Historically public transport has been privately owned, or provided by local authorities, which paid for tramways and bus services with loans and rates. Railways have been primarily run and funded by the government.
Local authorities were concerned with providing a service for the public good, rather than maximising profits. Tramways were introduced as a means to open up suburban areas and reduce inner-city congestion. As a result large debts were incurred developing and running rail and tramway systems, and many ran at a loss.
Private cars hit public transport
By the 1950s private motor car ownership was having a significant impact on public transport patronage. Between 1950 and 1964 the number of cars on New Zealand roads tripled, and the number of passengers using municipal transport services fell from 198 million to 127 million trips a year. Most local authorities faced significant ongoing losses.
There was a high degree of regulation of passenger transport services with little competition among operators, and few incentives for innovation or establishing new routes or services.
Government subsidies introduced
A government committee of inquiry was convened in 1969. It issued the Carter report in 1970 recommending central government subsidization of services, and policies to encourage the patronage of public transport.
There were many arguments supporting government subsidization, focusing on the public good. Subsidies to encourage and provide public transport would:
- relieve traffic congestion
- have positive benefits for the environment
- ensure services for those who could not afford private transport.
Transport subsidy framework
The Carter Report led to the establishment of the Urban Passenger Transport Council, a government body to administer subsidies. Funds were allocated on a regional basis. Regional councils were also able to raise rates to fund services.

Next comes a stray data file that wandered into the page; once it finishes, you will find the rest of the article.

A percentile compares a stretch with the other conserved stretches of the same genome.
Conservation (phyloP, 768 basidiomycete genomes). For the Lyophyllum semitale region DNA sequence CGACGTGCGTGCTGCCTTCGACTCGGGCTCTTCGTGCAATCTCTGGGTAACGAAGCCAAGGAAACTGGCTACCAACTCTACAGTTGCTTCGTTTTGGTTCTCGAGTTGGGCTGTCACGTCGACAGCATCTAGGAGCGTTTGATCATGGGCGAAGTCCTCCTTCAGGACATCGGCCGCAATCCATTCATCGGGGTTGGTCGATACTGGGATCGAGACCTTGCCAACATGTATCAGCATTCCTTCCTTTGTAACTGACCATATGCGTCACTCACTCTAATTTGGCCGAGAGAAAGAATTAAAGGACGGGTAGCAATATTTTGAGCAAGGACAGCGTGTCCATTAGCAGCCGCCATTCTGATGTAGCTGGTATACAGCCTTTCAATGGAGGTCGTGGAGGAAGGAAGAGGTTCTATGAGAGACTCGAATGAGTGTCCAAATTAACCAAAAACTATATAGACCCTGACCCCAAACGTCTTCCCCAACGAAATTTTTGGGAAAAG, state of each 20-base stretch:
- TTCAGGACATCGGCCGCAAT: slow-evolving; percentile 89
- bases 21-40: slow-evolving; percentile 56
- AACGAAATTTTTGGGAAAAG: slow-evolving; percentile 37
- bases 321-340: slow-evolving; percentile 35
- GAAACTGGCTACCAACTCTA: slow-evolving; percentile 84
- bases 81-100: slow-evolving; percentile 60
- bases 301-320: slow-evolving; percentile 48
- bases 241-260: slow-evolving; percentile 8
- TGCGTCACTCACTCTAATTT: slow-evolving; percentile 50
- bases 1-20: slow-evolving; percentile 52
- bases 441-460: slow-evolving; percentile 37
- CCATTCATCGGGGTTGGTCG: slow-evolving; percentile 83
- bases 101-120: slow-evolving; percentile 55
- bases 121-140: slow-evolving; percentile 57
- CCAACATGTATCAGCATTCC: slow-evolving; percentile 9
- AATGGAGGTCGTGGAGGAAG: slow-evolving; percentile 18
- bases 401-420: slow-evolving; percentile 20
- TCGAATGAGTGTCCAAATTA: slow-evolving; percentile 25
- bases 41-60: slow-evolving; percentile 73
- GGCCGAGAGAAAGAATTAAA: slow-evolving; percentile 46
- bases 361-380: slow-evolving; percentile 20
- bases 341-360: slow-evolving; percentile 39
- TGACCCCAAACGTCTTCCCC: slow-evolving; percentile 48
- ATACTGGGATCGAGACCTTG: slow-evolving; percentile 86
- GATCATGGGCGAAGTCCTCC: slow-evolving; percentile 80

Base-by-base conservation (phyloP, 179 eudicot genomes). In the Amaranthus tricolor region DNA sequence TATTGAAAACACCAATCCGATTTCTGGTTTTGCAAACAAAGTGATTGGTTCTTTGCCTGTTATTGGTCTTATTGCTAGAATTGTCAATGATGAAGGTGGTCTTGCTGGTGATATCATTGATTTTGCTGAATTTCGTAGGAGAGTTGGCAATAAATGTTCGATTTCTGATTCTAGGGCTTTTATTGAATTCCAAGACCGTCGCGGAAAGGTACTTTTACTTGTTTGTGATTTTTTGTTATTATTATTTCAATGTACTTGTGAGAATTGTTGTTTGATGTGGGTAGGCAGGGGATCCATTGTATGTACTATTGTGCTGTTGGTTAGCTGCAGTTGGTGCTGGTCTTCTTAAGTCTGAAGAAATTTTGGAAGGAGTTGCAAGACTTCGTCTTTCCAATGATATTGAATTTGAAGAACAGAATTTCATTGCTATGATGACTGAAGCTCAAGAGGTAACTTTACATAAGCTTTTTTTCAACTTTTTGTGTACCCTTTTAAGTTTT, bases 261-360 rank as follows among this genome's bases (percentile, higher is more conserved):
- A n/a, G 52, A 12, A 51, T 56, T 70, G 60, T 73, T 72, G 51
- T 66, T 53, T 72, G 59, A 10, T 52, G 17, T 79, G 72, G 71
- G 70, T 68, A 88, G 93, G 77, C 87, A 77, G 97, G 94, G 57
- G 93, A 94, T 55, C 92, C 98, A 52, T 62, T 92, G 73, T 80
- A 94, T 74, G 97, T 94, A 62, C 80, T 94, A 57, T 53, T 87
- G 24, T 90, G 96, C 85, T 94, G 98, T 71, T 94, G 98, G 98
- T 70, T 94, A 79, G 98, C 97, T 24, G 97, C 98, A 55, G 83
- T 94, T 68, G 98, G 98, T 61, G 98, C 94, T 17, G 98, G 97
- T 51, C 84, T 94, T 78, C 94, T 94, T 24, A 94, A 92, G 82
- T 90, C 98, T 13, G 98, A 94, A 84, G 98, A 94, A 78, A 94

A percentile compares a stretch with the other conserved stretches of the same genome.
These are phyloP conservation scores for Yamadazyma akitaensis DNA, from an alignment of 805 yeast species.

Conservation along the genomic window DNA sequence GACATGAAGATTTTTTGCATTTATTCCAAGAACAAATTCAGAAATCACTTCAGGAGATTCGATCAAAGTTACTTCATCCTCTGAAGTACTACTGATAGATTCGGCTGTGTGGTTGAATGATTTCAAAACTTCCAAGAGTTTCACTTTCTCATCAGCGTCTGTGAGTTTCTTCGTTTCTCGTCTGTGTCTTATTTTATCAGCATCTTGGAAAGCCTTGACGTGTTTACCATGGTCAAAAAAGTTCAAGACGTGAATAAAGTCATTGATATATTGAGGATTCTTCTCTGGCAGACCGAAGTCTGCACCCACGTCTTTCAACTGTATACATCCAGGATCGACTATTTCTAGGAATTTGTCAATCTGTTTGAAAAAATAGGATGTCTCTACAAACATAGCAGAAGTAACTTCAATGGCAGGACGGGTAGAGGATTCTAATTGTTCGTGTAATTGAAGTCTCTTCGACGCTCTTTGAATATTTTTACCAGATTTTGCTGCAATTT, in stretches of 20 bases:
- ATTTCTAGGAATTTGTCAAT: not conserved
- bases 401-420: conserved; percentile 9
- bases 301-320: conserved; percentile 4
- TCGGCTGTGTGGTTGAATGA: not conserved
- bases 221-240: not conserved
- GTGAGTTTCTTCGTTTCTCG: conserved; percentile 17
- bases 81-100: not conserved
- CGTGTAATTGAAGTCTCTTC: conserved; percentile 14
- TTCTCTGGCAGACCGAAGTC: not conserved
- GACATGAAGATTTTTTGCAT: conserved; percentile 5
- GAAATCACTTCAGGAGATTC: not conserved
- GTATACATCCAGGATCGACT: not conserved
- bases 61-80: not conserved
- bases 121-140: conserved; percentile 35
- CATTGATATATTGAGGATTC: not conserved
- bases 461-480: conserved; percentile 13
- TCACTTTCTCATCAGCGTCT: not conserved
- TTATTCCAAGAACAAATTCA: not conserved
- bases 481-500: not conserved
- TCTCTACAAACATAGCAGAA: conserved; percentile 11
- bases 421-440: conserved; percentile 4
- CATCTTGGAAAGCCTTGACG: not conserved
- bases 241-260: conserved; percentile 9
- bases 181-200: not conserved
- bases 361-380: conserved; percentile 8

Funding was initially split equally between rail and all other transport services (generally buses), but later the ratio changed to favour bus services, which became the dominant form of public transport. In the early 2000s funding also specifically targeted paratransit services (services supporting the disabled).
From 1989 funding was allocated by Transit New Zealand. In 1996 the Land Transport Management Act transferred this function to Transfund New Zealand.
Public transport deregulated
Three pieces of legislation deregulated public transport, opening up the transport industry – including subsidised urban services – to competition.
These 1989 Acts were:
- the Local Government Reform Act, under which local authorities had to make transport companies into standalone businesses, or sell them. Regional councils decided what public transport services were required and companies would tender to provide them.
- the Transport Services Licensing Act, which abolished the licensing of specific routes.
- the Transit New Zealand Act, which established a requirement for services receiving public funding to be subject to competitive pricing.
Almost half of the price New Zealanders paid for petrol in 2000 was made up of government taxes and levies. About a third of this revenue was spent on roads, the Accident Compensation Corporation and other transport-related expenditure. Taxes related to road transport made up about 5% of the taxes the government collected.
In 1992 a regional petrol tax was introduced to compensate for gradual reductions in the level of direct government spending, allowing regions to raise funds for roading work. It was discontinued in 1996.
In 1996 Transfund was established to separate the funding of transport services from the provision of roading services. Transit New Zealand had originally allocated transport funding, but its role changed to managing and operating the state highway system. In allocating resources, Transfund decides between the provision of public transport services and new roading.
In the early 2000s public transport planning initiatives were formalised in regional council documents, such as regional land transport strategies. These were aimed at increasing the number of public transport users and ensuring the effectiveness of funding. They promoted strategies such as increasing services, making it easier to get timetable information and providing better linkages between services.